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Interview with physiologist and beetroot expert Prof Andrew Jones

 

Here is an interview with one of the greatest physiologists in the United Kingdom - Professor Andrew Jones, now Associate Dean Research in the College of Life and Environmental Sciences at the University of Exeter. The first time I met Andy was probably when we both served on a sport science panel for UK Athletics (some time ago).  I knew Andy as a physiologist, who primarily studied VO2 kinetics (how rapidly your body can take up oxygen) and worked with elite athletes, including Paula Radcliffe. Andy tested Paula from a young age and of course several years later Paula went on to run a record for the marathon that still stands today. Nowadays Andy is known by many people for his work with beetroot juice. So I wanted to ask Andy a few questions. Most of these questions are beetroot related questions that I get asked sometimes by athletes and coaches and have great practical relevance.

 

Asker: Andy, how does one become a beetroot expert?  Originally your career developed in physiology, not necessarily in vegetables. How did you become interested in beetroot?

 

Andy: You’re right that in my career so far I’ve been mainly interested in muscle energetics, fatigue and respiratory physiology rather than sports nutrition. However, my interest in dietary nitrate (and there is a lot of this substance in beetroot juice) arose because of evidence that it can change muscle efficiency. Any intervention that can reduce the oxygen cost of exercise – in other words, make people more economical during exercise – has the potential to improve their performance. Since our original discovery that beetroot juice has several important physiological effects, we’ve been interested in finding out more – both about the mechanisms and also the practical applications.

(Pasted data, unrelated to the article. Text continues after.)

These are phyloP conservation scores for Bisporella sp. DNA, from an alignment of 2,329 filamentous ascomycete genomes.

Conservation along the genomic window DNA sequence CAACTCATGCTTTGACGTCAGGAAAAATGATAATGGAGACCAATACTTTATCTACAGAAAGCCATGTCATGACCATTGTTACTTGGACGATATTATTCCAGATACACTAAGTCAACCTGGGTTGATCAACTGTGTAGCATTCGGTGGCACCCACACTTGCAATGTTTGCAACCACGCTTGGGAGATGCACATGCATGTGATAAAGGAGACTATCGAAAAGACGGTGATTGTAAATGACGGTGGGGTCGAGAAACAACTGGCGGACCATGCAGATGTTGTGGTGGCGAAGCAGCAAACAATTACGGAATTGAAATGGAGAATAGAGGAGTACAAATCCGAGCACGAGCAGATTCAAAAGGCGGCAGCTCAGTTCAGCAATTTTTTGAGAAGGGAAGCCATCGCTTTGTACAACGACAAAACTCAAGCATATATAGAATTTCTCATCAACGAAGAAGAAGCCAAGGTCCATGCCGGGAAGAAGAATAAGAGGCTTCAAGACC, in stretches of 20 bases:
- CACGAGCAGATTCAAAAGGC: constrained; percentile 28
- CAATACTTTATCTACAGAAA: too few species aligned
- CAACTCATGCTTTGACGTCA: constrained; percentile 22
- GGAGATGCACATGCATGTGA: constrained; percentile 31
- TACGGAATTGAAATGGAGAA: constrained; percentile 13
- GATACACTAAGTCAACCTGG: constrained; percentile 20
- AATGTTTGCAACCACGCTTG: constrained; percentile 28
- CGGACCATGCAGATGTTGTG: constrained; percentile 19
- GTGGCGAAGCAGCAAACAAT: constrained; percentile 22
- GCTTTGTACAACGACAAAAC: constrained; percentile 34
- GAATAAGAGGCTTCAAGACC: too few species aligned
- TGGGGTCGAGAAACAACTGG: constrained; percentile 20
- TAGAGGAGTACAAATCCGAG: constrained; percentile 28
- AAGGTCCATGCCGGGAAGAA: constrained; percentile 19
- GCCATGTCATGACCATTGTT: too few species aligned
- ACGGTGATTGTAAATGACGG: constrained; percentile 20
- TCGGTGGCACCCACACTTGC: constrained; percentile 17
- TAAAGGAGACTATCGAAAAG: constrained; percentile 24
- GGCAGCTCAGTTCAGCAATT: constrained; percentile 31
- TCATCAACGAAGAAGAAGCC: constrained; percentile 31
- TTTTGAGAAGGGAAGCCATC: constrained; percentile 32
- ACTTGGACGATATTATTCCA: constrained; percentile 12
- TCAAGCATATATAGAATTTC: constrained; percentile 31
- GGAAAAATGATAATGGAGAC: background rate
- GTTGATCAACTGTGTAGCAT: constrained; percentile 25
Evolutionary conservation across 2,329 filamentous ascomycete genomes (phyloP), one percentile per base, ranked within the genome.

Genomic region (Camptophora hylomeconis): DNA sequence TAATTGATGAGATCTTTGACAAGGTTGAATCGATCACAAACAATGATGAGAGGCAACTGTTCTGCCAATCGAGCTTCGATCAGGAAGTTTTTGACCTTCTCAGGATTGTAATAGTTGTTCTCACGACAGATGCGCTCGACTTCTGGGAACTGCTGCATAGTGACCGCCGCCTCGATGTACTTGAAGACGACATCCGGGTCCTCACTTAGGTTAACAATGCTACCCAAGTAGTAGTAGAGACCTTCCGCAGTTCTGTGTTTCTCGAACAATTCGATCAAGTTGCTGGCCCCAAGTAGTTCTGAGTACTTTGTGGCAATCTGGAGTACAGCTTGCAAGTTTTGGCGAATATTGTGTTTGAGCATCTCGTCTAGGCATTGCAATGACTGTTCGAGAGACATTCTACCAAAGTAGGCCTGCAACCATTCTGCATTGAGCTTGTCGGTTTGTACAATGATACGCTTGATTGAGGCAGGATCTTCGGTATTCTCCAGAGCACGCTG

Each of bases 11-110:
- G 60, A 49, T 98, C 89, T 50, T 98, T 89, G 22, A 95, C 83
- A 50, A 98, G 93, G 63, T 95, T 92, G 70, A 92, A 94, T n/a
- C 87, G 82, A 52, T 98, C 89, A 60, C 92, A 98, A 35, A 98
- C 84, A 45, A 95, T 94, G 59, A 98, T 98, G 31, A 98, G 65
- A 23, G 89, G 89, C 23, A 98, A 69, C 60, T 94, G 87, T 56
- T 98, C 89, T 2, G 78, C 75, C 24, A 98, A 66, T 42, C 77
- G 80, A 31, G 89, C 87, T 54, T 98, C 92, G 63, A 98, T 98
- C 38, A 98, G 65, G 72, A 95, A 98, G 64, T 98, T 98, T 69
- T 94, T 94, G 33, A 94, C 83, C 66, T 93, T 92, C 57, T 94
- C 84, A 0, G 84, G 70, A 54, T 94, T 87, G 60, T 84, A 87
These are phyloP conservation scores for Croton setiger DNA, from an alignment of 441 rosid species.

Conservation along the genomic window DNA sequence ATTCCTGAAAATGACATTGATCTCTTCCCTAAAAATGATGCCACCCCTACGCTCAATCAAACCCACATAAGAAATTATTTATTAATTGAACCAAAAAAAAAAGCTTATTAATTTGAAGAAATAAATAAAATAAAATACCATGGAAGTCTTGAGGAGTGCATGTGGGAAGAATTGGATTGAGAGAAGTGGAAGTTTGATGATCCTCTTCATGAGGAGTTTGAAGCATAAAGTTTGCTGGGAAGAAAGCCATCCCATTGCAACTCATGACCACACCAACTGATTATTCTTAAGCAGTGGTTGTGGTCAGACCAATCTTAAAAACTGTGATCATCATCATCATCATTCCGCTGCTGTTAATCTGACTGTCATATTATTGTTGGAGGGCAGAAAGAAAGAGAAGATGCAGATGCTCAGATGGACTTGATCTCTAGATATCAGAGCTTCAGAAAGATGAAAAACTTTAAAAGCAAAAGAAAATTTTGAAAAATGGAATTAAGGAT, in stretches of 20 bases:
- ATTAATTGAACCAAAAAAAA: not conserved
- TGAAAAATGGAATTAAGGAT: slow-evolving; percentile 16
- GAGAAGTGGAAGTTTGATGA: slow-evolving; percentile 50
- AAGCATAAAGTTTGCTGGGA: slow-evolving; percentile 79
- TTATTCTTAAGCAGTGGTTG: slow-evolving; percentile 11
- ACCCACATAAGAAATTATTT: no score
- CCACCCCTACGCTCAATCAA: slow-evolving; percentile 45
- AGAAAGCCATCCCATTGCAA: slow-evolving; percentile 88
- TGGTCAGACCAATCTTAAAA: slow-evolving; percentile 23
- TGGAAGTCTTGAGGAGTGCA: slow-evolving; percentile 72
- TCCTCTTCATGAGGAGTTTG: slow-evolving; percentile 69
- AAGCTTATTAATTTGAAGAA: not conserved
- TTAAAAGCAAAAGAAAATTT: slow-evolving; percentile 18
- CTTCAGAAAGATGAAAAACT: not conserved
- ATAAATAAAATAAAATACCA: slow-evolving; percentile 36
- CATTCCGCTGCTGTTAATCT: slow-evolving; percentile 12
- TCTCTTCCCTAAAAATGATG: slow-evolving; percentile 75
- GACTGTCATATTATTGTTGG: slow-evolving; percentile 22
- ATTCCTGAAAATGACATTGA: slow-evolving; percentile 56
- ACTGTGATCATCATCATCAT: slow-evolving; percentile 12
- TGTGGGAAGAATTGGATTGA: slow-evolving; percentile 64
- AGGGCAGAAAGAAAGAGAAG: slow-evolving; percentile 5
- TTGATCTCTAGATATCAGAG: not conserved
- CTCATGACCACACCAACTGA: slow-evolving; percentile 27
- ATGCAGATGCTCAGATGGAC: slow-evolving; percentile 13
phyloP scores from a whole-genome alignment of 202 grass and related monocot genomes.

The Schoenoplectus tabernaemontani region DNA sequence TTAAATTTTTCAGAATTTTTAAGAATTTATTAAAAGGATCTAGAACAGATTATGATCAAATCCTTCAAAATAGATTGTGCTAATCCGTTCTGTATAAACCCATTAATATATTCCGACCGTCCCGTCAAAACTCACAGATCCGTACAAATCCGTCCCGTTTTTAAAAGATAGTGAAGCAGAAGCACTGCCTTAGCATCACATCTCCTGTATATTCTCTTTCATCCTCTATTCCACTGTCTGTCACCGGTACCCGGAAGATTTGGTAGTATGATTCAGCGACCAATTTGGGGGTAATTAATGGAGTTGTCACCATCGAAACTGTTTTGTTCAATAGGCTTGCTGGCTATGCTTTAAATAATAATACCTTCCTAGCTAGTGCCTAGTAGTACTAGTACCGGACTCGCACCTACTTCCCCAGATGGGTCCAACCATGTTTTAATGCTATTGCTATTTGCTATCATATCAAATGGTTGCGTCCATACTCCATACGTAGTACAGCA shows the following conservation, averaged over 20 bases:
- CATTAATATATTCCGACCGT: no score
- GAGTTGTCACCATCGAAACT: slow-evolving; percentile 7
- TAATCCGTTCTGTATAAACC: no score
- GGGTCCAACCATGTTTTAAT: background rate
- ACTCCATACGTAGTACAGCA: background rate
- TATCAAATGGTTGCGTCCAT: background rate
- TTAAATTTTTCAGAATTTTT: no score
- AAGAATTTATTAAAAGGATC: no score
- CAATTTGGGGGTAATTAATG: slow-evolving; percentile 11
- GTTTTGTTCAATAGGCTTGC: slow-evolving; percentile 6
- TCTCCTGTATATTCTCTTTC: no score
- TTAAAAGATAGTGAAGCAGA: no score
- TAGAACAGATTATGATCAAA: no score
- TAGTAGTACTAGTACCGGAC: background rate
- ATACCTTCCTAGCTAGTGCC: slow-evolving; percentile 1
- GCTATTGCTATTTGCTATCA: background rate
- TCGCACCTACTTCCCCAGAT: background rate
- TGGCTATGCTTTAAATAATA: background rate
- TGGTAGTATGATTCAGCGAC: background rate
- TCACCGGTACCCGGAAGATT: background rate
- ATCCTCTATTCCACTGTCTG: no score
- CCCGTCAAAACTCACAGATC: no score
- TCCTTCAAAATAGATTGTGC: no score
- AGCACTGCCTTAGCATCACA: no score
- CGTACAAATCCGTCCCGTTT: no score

Asker: How strong would you say is the evidence that beetroot juice has performance and other physiological effects?

 

Andy: Pretty strong, I think. I don’t think there’s much doubt that nitrate has physiological effects. The evidence for dietary nitrate reducing resting blood pressure, and therefore potentially impacting positively on cardiovascular health, is really robust.  The key now is to find out in which populations and sporting events it may be most effective in improving performance.

 

Asker: How would you advise people to use it? What dose, what form?  How much, when? How many days etc.

 

Andrew: We did a ‘dose-response’ study recently which showed that beetroot juice containing 8 mmol nitrate (this is contained in two concentrated 70 ml ‘beetroot shots’ for example) was effective in improving efficiency and performance and that these effects were no greater when double the amount was consumed. Other studies have shown that 5-6 mmol can be effective in some people. The effects are likely to be greater if beetroot juice is consumed for several days prior to a competition but there are acute effects too and I would recommend taking nitrate 2-3 hours prior to competition.  

 

Asker: Does it have to be beetroot? Or are there other foods that could have the same effects?